I think I can, I know I can, I think I can, I – oh, not again!

When I fail at something – or, let’s say, don’t do it as well as I expect of myself – there’s this whole thing that goes on in my head. First, I have the excuses. Too little sleep, too much childwrangling, too many interruptions. Then, there’s the part of me that raises an eyebrow and uses the word “excuses”. Then the dance begins. Yes, but I’m really so unbelievably freaking tired. Yes, but get over it. Yes, but I can’t concentrate on a big job without a big chunk of time. Yes, but you have to, and anyway other people manage. Yes, but I’m thinking in instalments, and the less sleep I get, the smaller the instalments and the stupider I am. Yes, but why are you taking all this on then? What were you even thinking?

And that’s the question.

I say yes all the time when I should probably say no. Maybe because I don’t want to let someone down. Maybe because I fear missing an opportunity. Most often because I want to do the thing, and I convince myself it’s perfectly manageable.

And maybe it is, but circumstances change. Or maybe I should count on circumstances changing and factor a certain amount of Things Coming Up into my plan. Or maybe I’m just totally deluded in the first place as to what I can actually handle. In any case, I end up stressed and flailing, and failing, or feeling like I’m failing, and I don’t even know whether the part of me with the excuses is more or less right than the part of me that thinks I’m full of shit, but it sucks beyond measure.

When I end up with 40 hours of work to do in a week when I have 0 hours of childfree work time, or when I end up taking two weeks to finish a project I thought I could wrap up in half a day, there’s obviously a degree of self-delusion involved. How do I get to that point? What makes me think that I can achieve the impossible just by trying a bit harder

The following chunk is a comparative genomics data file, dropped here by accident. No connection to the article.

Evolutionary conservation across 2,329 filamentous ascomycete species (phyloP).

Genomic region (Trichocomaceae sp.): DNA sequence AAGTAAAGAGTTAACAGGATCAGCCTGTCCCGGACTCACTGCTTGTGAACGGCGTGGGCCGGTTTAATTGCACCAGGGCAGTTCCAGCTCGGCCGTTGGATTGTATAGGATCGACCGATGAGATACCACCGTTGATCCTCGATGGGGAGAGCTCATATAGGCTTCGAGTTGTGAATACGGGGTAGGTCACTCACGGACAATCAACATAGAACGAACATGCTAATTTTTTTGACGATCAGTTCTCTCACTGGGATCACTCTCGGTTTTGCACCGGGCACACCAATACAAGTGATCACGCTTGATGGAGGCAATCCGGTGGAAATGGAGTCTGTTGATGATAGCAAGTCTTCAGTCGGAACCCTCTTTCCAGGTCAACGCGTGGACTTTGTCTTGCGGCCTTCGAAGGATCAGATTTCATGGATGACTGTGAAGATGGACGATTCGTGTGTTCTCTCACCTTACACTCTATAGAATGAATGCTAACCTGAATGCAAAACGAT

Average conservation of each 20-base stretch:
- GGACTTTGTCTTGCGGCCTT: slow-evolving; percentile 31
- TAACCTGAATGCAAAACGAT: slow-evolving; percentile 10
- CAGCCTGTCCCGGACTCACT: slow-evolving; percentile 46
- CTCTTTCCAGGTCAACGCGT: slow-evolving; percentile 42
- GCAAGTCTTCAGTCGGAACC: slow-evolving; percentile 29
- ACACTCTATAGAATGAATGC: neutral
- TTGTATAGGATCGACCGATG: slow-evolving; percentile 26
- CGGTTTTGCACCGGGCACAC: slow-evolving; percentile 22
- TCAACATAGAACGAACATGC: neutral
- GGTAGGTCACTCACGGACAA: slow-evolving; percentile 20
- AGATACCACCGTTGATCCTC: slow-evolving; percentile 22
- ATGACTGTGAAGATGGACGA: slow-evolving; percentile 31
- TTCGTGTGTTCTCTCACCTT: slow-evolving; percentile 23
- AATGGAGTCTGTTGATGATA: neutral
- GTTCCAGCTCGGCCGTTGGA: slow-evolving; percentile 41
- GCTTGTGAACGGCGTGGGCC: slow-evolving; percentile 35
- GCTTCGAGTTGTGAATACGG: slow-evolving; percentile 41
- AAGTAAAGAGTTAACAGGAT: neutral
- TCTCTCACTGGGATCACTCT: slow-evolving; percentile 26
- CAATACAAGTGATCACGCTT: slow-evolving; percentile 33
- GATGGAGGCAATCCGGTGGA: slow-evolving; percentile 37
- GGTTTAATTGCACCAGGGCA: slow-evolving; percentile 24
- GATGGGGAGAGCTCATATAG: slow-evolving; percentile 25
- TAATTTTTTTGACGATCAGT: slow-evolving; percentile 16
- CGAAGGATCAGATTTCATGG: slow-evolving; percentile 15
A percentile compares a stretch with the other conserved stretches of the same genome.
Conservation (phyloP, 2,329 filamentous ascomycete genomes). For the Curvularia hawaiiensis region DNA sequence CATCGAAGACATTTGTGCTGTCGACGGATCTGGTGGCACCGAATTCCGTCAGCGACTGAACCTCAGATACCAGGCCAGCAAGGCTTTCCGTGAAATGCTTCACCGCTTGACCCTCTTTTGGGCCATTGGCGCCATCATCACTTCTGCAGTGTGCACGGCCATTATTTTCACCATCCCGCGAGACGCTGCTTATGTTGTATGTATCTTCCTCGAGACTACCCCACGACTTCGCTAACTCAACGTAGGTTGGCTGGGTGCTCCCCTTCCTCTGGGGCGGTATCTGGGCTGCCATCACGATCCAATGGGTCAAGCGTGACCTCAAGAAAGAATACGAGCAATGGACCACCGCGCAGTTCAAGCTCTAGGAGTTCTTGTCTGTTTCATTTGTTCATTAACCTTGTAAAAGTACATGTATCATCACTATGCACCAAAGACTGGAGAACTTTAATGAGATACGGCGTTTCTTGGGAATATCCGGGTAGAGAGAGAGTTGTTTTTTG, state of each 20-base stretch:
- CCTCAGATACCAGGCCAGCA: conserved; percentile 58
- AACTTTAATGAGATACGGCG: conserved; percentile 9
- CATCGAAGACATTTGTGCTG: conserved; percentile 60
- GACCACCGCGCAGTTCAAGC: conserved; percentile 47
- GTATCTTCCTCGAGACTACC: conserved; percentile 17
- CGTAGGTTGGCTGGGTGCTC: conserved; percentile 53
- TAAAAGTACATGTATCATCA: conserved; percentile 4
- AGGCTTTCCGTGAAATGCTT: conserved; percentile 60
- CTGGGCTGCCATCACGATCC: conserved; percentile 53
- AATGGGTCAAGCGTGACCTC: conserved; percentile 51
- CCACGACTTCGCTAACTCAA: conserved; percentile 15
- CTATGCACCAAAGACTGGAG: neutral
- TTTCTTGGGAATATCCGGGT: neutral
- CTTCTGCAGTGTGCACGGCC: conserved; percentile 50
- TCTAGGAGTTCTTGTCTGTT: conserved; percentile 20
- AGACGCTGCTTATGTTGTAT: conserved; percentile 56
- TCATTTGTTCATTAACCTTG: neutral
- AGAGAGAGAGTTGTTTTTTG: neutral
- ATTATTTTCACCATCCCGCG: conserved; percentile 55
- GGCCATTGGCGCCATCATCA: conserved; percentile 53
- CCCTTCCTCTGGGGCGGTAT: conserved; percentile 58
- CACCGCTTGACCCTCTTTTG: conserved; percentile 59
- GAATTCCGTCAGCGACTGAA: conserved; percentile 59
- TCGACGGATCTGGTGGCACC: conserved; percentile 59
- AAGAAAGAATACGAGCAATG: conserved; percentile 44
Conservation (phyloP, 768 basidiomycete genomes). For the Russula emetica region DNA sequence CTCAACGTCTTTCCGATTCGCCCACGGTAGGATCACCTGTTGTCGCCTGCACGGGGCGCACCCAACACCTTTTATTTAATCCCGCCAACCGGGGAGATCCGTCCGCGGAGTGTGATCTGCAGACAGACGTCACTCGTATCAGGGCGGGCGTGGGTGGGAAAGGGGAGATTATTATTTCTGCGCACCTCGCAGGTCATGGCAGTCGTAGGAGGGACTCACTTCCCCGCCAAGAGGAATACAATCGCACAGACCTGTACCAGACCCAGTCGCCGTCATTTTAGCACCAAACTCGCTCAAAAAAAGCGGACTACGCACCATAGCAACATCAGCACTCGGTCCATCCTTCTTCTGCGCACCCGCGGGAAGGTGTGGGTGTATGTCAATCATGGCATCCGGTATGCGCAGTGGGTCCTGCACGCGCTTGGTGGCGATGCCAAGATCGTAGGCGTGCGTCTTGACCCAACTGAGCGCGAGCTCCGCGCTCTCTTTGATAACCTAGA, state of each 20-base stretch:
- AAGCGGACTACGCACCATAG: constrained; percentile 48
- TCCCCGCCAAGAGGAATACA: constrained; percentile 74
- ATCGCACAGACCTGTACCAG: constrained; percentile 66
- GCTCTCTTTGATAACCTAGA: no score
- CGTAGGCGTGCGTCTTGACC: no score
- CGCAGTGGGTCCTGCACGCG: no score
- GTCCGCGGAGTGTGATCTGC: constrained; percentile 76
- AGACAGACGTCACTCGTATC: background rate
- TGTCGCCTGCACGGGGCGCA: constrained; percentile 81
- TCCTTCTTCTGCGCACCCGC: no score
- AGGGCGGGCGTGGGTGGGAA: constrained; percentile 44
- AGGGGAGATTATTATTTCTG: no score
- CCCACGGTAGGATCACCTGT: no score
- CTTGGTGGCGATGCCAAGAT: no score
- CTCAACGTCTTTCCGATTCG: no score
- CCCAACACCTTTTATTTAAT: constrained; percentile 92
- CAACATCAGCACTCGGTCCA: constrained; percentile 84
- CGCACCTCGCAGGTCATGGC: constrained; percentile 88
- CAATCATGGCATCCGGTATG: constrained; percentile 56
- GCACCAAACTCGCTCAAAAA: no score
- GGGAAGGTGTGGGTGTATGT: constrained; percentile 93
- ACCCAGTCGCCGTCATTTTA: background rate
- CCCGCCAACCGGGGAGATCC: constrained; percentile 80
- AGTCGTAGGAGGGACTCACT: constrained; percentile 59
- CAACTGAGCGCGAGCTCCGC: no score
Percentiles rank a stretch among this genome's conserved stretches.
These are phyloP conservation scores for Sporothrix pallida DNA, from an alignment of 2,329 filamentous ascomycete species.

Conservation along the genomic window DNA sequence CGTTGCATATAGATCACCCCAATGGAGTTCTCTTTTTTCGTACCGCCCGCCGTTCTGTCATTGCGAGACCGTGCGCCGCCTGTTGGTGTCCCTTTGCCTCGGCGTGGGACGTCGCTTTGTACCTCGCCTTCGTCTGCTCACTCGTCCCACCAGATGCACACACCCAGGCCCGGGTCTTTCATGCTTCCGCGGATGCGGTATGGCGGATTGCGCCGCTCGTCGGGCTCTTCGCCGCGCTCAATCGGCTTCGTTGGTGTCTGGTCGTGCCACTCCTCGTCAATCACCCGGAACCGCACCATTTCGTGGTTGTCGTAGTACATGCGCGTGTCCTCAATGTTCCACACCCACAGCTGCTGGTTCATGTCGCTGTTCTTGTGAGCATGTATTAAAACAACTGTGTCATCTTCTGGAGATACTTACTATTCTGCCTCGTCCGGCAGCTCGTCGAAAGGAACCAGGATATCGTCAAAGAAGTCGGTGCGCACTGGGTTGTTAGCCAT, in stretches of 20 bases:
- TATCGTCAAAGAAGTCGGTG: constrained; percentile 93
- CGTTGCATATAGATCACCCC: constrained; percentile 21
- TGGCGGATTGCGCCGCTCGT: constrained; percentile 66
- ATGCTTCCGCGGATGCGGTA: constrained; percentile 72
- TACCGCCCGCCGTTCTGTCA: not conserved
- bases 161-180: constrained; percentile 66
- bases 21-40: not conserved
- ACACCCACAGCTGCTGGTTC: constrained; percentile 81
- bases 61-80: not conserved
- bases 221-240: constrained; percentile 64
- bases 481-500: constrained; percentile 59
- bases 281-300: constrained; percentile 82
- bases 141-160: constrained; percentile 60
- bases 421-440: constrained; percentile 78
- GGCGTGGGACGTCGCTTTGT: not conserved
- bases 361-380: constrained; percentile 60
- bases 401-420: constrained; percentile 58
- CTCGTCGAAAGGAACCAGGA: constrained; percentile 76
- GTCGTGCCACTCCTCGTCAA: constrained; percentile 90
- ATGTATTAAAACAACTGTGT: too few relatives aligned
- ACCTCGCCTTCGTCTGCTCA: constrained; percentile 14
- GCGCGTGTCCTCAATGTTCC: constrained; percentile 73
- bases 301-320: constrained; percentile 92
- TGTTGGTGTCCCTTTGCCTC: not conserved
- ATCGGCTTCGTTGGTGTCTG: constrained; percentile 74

I don’t think it’s just me. The entire booming productivity industry – all those apps, blogs, books and workshops – is built on the assumption that you can make it work, whatever “it” is, by managing your life that bit more efficiently. And plus, there’s this whole narrative that it’s important to stretch yourself – so the sensible instinct to say “actually, I’m not ready for that” just triggers the desire to prove you can after all. 

I have to remind myself of some people I’ve worked with – very smart, motivated and well intentioned people, but they’re always astonishingly late in delivering. I don’t think they’re slacking off; I think they’re struggling to be realistic about what can be done when. You can’t actually squeeze 30 hours out of every 24. And at least in my case, the more I try, the worse I perform, and the longer it all takes. 


I’ve conquered the massive onslaught of work I had over the past two weeks. Some of it went well; some of it didn’t. But the final products worked out, in any case, so I’m hanging onto that. I’m off to Edinburgh now. In between the meeting and the laughing and the fondling and the sightseeing, I’m going to be thinking about what’s reasonable, and what’s worthwhile, and what’s worth a bit of unreasonable effort. 

And I probably won’t come back with any very profound or useful conclusions, because I do love a challenge and I really hate to say, “I’m not ready for that,” so I’ll probably keep on taking on too much and doing it badly. But… I’ll at least consider the possibility of not. 

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